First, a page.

Thursday, October 23, 2014

More Wit and Wisdom from Mr. Chesterton

I've posted the latest five instalments of my Wit and Wisdom of G.K. Chesterton column from the Open Door magazine on the blog of The G.K. Chesterton Society of Ireland, here.

They may only be 420 words each, but I try to make them filling.

Tuesday, October 21, 2014

Should We Have Scientific Proof that Prayer Works?

Here is an answer in the negative by the Oxford philosopher of religion Richard Swinburne. It's a response to a scientific study of prayer on behalf of hospital patients, which showed no correlation between prayer and recovery. This passage is especially well-put:

"Suppose that I am a rich man who sometimes gives sums of money to worthy causes, and that I am very well informed and I know just how useful (or not) different gifts would be. I receive many letters asking me to give such gifts. Some foundation wants to know if there is any point in people writing such letters to me - do they make any difference to whether I give money to this cause or that? So the foundation commissions a study. Many people are enrolled to write letters to me on behalf of several causes rather than others in order to see whether subsequently I give more to those causes rather than to the other causes. In fact, let us suppose, I am normally moved by such letters; I think that the fact that many people take the trouble to write to me on behalf of some cause about which they care a lot is a reason for giving to that cause. But I now discover why I am suddenly bombarded with a stream of letters on behalf of certain causes; and I realise that on this occasion, unlike on other occasions, the letter writers have no deep concern for the causes for which they write. So of course on this occasion I pay no attention to the letters."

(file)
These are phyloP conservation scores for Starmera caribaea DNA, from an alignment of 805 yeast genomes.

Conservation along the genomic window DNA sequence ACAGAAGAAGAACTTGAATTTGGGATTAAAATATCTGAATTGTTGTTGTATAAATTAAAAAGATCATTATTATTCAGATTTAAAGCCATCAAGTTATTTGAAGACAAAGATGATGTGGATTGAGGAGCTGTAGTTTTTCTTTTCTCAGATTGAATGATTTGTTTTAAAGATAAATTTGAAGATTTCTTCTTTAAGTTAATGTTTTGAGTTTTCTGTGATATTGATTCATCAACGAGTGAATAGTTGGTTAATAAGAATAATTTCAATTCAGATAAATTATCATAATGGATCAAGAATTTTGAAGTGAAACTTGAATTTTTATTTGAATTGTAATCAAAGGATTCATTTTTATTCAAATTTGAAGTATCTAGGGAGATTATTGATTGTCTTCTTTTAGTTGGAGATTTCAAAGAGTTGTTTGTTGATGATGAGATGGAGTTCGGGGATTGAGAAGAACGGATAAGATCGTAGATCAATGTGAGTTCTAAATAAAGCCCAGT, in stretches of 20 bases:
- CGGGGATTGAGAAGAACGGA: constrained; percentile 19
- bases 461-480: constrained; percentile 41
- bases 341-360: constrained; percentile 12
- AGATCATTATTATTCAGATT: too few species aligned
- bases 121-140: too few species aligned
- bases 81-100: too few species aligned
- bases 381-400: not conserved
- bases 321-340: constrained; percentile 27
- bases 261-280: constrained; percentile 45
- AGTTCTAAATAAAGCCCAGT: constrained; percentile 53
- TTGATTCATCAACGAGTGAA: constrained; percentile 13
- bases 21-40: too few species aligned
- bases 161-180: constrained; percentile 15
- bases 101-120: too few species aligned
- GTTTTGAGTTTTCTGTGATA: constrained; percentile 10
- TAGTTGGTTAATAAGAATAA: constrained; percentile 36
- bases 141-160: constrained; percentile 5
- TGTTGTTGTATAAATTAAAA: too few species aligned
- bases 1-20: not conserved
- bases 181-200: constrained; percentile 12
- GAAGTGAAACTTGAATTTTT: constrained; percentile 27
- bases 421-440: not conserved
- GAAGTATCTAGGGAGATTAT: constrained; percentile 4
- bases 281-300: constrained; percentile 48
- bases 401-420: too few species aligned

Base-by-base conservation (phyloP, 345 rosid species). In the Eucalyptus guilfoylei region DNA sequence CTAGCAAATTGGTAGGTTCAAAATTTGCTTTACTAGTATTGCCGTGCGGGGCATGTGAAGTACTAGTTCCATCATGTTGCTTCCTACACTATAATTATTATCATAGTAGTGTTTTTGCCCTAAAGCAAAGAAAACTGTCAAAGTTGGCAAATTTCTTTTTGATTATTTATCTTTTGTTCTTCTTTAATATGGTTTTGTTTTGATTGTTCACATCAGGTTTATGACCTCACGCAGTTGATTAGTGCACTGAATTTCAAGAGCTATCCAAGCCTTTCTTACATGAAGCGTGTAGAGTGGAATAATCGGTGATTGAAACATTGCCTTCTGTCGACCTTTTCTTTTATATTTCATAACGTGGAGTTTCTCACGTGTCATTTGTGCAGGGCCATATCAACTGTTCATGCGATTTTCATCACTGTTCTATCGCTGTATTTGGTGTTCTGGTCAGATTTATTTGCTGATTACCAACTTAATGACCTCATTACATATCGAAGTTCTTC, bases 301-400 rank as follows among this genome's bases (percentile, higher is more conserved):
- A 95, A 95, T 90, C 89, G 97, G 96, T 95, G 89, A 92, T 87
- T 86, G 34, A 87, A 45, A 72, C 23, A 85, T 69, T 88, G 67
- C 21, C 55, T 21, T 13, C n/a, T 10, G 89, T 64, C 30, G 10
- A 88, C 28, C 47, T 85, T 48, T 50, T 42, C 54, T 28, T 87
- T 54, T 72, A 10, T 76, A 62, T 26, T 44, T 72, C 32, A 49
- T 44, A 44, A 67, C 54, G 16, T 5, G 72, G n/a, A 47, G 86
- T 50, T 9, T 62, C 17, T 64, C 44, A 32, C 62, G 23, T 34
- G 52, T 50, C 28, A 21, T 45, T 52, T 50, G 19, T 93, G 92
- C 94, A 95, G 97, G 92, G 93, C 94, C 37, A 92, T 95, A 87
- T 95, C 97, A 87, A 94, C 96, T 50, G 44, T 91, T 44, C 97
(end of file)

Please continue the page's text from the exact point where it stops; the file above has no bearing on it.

Monday, October 20, 2014

Who Goes Here?

I often wonder who reads this blog, aside from those who comment and whose names (or aliases) I know. It's a rather funny (but pleasant) feeling, to have your words up on the internet and to know that anyone anywhere in the world might be reading something you wrote while you are asleep, or eating a chocolate bar, or watching Star Trek.

I often wonder how strange it must be to be a writer like Stephen King and to know that lots of people are reading your books at any given moment of the day.

I found myself wondering today if any agnostics or atheists regularly (or even irregularly) read this blog. I know my (internet) friend Johnny Stephens used to, and he described himself as an undecided, but I haven't heard from him in a good while.